Sir Alex Ferguson calls for calm as Manchester United and Liverpool prepare for "massive game"
Sir Alex Ferguson has pleaded for calm ahead of Manchester United's FA Cup fourth-round trip to Liverpool tomorrow.
The sides meet this weekend for the first time since the spat between Luis Suarez and United left-back Patrice Evra, for which the Liverpool striker was banned for eight matches after being found guilty of racist comments.
Ferguson is eager for the game to make headlines for the right reasons, though.
"As (Liverpool captain) Steven Gerrard said yesterday, there is a responsibility on the players to behave properly and also both sets of fans," he said.
"We want to make sure we are talking about the game, nothing else."
Ferguson refused to discuss whether he would select Evra, although it seems certain that he will.
"I am not getting involved in that," he said.
There has been a clear policy from United not to inflame an already tense situation, which, after writing to ticket holders earlier this week, led to Ferguson making a further call for co-operation between fans and the police and matchday stewards following an increase in the club's allocation, taking it beyond 5,000.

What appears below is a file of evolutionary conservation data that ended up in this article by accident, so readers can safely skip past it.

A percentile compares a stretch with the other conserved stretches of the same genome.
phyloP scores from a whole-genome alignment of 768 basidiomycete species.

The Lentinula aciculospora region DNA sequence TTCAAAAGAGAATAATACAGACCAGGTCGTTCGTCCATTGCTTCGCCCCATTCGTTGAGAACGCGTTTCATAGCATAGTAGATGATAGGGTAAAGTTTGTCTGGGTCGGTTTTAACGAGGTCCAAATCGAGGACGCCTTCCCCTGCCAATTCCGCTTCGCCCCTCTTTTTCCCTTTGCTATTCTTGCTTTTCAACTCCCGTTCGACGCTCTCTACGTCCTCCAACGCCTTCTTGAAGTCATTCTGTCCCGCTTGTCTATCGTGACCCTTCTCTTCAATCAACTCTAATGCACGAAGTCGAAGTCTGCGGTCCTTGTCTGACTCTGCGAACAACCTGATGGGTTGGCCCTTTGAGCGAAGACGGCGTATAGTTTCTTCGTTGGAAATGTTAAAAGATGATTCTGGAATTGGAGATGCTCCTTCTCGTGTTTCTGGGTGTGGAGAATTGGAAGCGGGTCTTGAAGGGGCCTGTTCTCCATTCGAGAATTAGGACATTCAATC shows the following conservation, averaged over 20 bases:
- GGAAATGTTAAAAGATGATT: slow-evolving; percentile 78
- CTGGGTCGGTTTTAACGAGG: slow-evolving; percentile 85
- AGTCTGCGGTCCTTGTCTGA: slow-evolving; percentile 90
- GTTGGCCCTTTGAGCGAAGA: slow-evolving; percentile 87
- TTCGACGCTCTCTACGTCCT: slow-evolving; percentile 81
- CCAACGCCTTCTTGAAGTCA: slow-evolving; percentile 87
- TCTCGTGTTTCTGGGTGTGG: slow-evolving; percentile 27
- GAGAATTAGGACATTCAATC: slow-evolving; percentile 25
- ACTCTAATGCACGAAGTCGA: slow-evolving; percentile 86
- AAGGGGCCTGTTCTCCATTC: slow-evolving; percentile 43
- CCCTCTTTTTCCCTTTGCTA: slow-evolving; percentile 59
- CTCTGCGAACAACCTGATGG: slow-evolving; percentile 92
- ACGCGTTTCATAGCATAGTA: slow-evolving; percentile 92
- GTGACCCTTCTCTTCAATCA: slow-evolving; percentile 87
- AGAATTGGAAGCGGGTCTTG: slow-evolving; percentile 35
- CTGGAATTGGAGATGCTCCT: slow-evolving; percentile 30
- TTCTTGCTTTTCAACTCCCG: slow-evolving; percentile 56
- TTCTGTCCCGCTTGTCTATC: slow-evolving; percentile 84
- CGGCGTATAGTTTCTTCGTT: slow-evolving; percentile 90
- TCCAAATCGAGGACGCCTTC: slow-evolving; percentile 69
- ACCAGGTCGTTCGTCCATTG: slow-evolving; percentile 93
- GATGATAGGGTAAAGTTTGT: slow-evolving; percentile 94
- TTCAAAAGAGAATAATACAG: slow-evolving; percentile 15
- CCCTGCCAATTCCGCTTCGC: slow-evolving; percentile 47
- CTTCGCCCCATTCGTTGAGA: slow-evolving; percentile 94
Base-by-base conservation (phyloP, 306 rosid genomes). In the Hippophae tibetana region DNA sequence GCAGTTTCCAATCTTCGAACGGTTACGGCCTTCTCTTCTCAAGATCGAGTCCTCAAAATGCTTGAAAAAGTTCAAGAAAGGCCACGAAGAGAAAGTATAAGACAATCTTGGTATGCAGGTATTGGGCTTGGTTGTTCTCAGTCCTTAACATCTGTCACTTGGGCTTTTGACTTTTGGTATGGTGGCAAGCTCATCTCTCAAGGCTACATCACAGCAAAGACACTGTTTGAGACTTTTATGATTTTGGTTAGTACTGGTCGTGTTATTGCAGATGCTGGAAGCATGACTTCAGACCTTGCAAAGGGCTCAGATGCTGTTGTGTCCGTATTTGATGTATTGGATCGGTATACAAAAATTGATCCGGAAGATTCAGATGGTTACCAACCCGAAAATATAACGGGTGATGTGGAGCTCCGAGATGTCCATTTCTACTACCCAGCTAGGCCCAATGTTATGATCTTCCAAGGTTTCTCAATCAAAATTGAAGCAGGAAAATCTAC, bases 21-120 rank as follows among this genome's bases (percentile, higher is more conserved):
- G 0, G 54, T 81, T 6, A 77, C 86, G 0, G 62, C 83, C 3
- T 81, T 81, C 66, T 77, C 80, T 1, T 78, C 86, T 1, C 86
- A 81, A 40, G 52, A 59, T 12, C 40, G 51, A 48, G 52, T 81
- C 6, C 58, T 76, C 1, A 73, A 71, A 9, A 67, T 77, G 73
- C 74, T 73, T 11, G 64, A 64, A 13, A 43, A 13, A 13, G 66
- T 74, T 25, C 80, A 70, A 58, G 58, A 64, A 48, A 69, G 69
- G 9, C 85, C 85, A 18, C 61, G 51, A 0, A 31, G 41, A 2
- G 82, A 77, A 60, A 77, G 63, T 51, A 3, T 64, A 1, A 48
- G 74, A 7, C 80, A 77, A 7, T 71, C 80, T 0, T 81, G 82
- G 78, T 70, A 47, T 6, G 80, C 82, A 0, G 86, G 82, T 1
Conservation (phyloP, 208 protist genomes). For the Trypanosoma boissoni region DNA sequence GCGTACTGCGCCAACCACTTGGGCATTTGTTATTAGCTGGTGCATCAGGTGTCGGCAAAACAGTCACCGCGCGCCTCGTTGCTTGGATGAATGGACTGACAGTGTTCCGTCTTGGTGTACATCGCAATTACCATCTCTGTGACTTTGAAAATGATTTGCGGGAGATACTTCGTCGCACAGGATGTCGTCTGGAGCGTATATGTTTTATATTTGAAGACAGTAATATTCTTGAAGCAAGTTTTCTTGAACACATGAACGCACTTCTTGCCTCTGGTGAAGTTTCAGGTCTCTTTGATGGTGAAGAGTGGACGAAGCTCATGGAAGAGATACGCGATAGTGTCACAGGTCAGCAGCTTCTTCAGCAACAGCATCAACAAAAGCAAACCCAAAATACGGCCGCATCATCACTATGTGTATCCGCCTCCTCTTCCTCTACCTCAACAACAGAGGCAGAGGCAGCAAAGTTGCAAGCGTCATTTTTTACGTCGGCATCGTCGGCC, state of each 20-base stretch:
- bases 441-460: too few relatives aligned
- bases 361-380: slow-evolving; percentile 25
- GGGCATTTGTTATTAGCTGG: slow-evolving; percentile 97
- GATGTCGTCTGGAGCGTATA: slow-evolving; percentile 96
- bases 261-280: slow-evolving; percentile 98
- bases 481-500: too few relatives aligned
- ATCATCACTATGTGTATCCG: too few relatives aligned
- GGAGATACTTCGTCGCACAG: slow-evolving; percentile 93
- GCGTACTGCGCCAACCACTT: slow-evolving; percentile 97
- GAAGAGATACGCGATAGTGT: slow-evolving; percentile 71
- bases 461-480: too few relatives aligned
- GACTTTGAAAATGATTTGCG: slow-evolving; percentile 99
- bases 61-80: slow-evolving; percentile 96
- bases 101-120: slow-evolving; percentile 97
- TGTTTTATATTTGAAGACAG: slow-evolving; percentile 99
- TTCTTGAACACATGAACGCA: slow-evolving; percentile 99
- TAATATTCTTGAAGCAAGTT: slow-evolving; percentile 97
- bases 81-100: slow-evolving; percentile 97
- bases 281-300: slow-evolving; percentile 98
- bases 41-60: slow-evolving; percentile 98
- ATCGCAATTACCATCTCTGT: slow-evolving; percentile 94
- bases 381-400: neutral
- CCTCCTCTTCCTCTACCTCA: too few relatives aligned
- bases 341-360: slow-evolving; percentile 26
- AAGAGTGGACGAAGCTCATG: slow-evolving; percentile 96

"It is a massive game for both clubs. There is a tremendous profile on it," he said.
"I am confident. We want to talk about the game of football. It is something you want to look forward to. That is what I intend to do.
"Our fans were terrific there this season.
"The issue of clubs reducing the number of tickets for our supporters has been going on for quite a while now. It has become a convenient way of selling their hospitality.
"But the stewards have a difficult enough job as it is. We should be helping."
Following reports that Nani could be out for two months with a foot injury and Wayne Rooney was a major doubt for tomorrow's game, Ferguson offered no clues as to the fitness of his players.
Phil Jones and Rio Ferdinand may also miss out but Ferguson twice said: "We have a few hoping to be training this morning. I have no update really."